Interdisciplinary Research Reveals Therapeutic Approach for Myocarditis

St.Gallen/Zurich – Researchers at the Cantonal Hospital St.Gallen and the University Hospital Zurich have discovered a previously unknown control mechanism for inflammation of the heart muscle. This could lead to the development of a new immunotherapeutic treatment.

Researchers at the Cantonal Hospital of St.Gallen and the University Hospital Zurich have found an approach for a new immunotherapeutic treatment option for myocarditis. "Myocarditis occurs in 20 to 30 out of 100,000 people and can lead to sudden cardiac death in younger people," said Burkhard Ludewig, Head of the Medical Research Center at the Cantonal Hospital of St.Gallen and Head of Translational Cardioimmunology at the Department of Cardiology at the University Hospital of Zurich, in a press release issued by the cantonal hospital. "The treatment options for myocarditis are currently limited, as the mechanisms that control the interaction of the cells in the heart muscle are not yet sufficiently understood."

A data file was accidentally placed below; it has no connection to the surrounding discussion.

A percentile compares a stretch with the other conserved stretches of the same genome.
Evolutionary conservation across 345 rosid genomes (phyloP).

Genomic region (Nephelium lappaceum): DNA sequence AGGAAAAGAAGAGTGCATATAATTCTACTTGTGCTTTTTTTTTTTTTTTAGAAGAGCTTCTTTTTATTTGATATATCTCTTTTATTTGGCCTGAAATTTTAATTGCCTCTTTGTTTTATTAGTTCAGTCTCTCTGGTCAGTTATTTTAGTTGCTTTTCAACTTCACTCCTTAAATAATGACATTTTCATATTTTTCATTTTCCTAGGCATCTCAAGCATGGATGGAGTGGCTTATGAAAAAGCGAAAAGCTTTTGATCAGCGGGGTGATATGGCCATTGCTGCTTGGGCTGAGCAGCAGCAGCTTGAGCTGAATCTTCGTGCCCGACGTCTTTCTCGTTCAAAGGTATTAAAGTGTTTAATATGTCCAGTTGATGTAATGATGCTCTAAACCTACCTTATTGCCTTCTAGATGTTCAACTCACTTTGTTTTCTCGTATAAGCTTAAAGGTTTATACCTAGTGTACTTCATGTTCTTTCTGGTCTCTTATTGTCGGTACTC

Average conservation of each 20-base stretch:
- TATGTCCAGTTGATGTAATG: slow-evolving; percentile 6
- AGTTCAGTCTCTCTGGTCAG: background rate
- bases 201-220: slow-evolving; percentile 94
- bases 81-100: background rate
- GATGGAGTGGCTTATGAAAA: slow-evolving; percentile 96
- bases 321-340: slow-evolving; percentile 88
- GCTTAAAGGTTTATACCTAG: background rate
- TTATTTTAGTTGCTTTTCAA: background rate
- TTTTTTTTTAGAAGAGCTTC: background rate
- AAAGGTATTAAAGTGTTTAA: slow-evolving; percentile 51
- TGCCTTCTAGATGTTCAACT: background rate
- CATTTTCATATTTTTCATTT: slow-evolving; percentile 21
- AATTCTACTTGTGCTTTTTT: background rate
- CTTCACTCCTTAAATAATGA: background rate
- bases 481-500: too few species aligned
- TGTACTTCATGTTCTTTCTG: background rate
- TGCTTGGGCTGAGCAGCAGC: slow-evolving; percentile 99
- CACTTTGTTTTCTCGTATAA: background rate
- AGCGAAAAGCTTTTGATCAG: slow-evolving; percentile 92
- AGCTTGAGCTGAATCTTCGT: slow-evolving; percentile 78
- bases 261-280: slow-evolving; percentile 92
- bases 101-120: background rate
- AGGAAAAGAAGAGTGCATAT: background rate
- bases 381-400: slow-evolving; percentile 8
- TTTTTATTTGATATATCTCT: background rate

The researchers have now discovered one of these mechanisms. High-resolution molecular analyses of cells of inflamed heart muscle tissue have shown that the cellular balance in the heart muscle is controlled by certain messenger substances. In the case of inflammation of the heart muscle, the researchers registered a decrease in the concentration of the messenger substance BMP4.

The BMP inhibitors Gremlin-1 and Gremlin-2 are responsible for this. The use of an immunotherapeutic antibody against the Gremlin molecules made it possible to restore the balance of the heart muscle cells, according to the press release. In the animal model, the pathological remodeling of the heart tissue was also blocked. Researchers from the University of Bern, the Medical University of Graz and the Mayo Clinic in Jacksonville were also involved in the interdisciplinary study. ce/hs

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